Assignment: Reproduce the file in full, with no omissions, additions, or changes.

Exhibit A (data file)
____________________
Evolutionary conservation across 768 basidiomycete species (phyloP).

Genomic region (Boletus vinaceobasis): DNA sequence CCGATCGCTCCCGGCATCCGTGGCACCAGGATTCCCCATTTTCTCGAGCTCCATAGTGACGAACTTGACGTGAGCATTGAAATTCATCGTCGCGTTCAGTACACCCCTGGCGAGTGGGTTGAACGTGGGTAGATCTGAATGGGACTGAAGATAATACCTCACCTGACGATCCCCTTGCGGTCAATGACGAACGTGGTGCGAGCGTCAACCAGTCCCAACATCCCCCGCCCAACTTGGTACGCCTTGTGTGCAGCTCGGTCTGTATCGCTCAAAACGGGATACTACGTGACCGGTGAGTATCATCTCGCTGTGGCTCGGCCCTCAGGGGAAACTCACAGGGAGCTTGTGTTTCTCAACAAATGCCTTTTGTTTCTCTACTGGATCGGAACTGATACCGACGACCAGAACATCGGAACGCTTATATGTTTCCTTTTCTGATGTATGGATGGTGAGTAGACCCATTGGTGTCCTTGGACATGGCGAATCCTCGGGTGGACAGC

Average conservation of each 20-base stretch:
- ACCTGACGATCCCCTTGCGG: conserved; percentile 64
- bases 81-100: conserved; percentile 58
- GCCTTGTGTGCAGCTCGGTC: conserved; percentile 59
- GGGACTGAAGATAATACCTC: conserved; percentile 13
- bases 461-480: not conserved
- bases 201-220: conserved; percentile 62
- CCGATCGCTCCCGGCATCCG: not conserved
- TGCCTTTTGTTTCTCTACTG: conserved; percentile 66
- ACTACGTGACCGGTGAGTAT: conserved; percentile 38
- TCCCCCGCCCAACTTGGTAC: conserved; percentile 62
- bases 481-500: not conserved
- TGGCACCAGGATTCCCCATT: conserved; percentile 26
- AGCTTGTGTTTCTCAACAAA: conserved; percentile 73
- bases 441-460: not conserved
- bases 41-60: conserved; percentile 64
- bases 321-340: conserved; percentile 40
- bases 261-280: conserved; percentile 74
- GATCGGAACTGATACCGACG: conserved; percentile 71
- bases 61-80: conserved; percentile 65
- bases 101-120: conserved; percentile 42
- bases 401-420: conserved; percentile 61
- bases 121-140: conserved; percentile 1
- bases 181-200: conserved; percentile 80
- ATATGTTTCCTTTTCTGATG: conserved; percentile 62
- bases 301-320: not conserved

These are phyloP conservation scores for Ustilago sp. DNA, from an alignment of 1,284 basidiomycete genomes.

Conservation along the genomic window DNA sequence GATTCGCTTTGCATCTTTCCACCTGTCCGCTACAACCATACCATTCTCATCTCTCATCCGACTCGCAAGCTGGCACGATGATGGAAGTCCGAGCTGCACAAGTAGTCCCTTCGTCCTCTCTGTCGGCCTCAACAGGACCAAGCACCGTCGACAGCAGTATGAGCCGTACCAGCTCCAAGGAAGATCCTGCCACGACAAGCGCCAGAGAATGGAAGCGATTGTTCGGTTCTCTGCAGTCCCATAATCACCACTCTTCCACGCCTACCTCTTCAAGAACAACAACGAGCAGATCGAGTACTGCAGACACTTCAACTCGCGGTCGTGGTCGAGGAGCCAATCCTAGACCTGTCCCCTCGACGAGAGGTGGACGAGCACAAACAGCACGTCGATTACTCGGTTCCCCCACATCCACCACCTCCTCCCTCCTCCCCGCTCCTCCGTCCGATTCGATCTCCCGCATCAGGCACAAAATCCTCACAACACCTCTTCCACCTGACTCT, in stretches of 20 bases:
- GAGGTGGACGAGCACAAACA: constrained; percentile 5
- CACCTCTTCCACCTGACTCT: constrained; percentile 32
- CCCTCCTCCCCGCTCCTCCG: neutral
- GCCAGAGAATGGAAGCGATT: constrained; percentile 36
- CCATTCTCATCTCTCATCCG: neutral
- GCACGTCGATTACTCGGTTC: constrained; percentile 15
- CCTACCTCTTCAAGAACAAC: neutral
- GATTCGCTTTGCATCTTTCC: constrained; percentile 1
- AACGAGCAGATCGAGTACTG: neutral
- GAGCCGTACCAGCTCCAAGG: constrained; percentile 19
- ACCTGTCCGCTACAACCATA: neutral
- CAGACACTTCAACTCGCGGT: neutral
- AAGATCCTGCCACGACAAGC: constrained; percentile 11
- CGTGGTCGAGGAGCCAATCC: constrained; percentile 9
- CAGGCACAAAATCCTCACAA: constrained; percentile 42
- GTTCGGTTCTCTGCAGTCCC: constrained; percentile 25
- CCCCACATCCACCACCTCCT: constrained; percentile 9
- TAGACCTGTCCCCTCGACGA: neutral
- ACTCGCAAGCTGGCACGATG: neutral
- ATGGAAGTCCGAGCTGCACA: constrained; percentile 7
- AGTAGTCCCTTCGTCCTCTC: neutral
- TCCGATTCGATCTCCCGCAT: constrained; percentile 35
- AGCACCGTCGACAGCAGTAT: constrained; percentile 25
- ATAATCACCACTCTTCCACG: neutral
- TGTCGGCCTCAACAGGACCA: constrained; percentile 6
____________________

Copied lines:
Evolutionary conservation across 768 basidiomycete species (phyloP).

Genomic region (Boletus vinaceobasis): DNA sequence CCGATCGCTCCCGGCATCCGTGGCACCAGGATTCCCCATTTTCTCGAGCTCCATAGTGACGAACTTGACGTGAGCATTGAAATTCATCGTCGCGTTCAGTACACCCCTGGCGAGTGGGTTGAACGTGGGTAGATCTGAATGGGACTGAAGATAATACCTCACCTGACGATCCCCTTGCGGTCAATGACGAACGTGGTGCGAGCGTCAACCAGTCCCAACATCCCCCGCCCAACTTGGTACGCCTTGTGTGCAGCTCGGTCTGTATCGCTCAAAACGGGATACTACGTGACCGGTGAGTATCATCTCGCTGTGGCTCGGCCCTCAGGGGAAACTCACAGGGAGCTTGTGTTTCTCAACAAATGCCTTTTGTTTCTCTACTGGATCGGAACTGATACCGACGACCAGAACATCGGAACGCTTATATGTTTCCTTTTCTGATGTATGGATGGTGAGTAGACCCATTGGTGTCCTTGGACATGGCGAATCCTCGGGTGGACAGC

Average conservation of each 20-base stretch:
- ACCTGACGATCCCCTTGCGG: conserved; percentile 64
- bases 81-100: conserved; percentile 58
- GCCTTGTGTGCAGCTCGGTC: conserved; percentile 59
- GGGACTGAAGATAATACCTC: conserved; percentile 13
- bases 461-480: not conserved
- bases 201-220: conserved; percentile 62
- CCGATCGCTCCCGGCATCCG: not conserved
- TGCCTTTTGTTTCTCTACTG: conserved; percentile 66
- ACTACGTGACCGGTGAGTAT: conserved; percentile 38
- TCCCCCGCCCAACTTGGTAC: conserved; percentile 62
- bases 481-500: not conserved
- TGGCACCAGGATTCCCCATT: conserved; percentile 26
- AGCTTGTGTTTCTCAACAAA: conserved; percentile 73
- bases 441-460: not conserved
- bases 41-60: conserved; percentile 64
- bases 321-340: conserved; percentile 40
- bases 261-280: conserved; percentile 74
- GATCGGAACTGATACCGACG: conserved; percentile 71
- bases 61-80: conserved; percentile 65
- bases 101-120: conserved; percentile 42
- bases 401-420: conserved; percentile 61
- bases 121-140: conserved; percentile 1
- bases 181-200: conserved; percentile 80
- ATATGTTTCCTTTTCTGATG: conserved; percentile 62
- bases 301-320: not conserved

These are phyloP conservation scores for Ustilago sp. DNA, from an alignment of 1,284 basidiomycete genomes.

Conservation along the genomic window DNA sequence GATTCGCTTTGCATCTTTCCACCTGTCCGCTACAACCATACCATTCTCATCTCTCATCCGACTCGCAAGCTGGCACGATGATGGAAGTCCGAGCTGCACAAGTAGTCCCTTCGTCCTCTCTGTCGGCCTCAACAGGACCAAGCACCGTCGACAGCAGTATGAGCCGTACCAGCTCCAAGGAAGATCCTGCCACGACAAGCGCCAGAGAATGGAAGCGATTGTTCGGTTCTCTGCAGTCCCATAATCACCACTCTTCCACGCCTACCTCTTCAAGAACAACAACGAGCAGATCGAGTACTGCAGACACTTCAACTCGCGGTCGTGGTCGAGGAGCCAATCCTAGACCTGTCCCCTCGACGAGAGGTGGACGAGCACAAACAGCACGTCGATTACTCGGTTCCCCCACATCCACCACCTCCTCCCTCCTCCCCGCTCCTCCGTCCGATTCGATCTCCCGCATCAGGCACAAAATCCTCACAACACCTCTTCCACCTGACTCT, in stretches of 20 bases:
- GAGGTGGACGAGCACAAACA: constrained; percentile 5
- CACCTCTTCCACCTGACTCT: constrained; percentile 32
- CCCTCCTCCCCGCTCCTCCG: neutral
- GCCAGAGAATGGAAGCGATT: constrained; percentile 36
- CCATTCTCATCTCTCATCCG: neutral
- GCACGTCGATTACTCGGTTC: constrained; percentile 15
- CCTACCTCTTCAAGAACAAC: neutral
- GATTCGCTTTGCATCTTTCC: constrained; percentile 1
- AACGAGCAGATCGAGTACTG: neutral
- GAGCCGTACCAGCTCCAAGG: constrained; percentile 19
- ACCTGTCCGCTACAACCATA: neutral
- CAGACACTTCAACTCGCGGT: neutral
- AAGATCCTGCCACGACAAGC: constrained; percentile 11
- CGTGGTCGAGGAGCCAATCC: constrained; percentile 9
- CAGGCACAAAATCCTCACAA: constrained; percentile 42
- GTTCGGTTCTCTGCAGTCCC: constrained; percentile 25
- CCCCACATCCACCACCTCCT: constrained; percentile 9
- TAGACCTGTCCCCTCGACGA: neutral
- ACTCGCAAGCTGGCACGATG: neutral
- ATGGAAGTCCGAGCTGCACA: constrained; percentile 7
- AGTAGTCCCTTCGTCCTCTC: neutral
- TCCGATTCGATCTCCCGCAT: constrained; percentile 35
- AGCACCGTCGACAGCAGTAT: constrained; percentile 25
- ATAATCACCACTCTTCCACG: neutral
- TGTCGGCCTCAACAGGACCA: constrained; percentile 6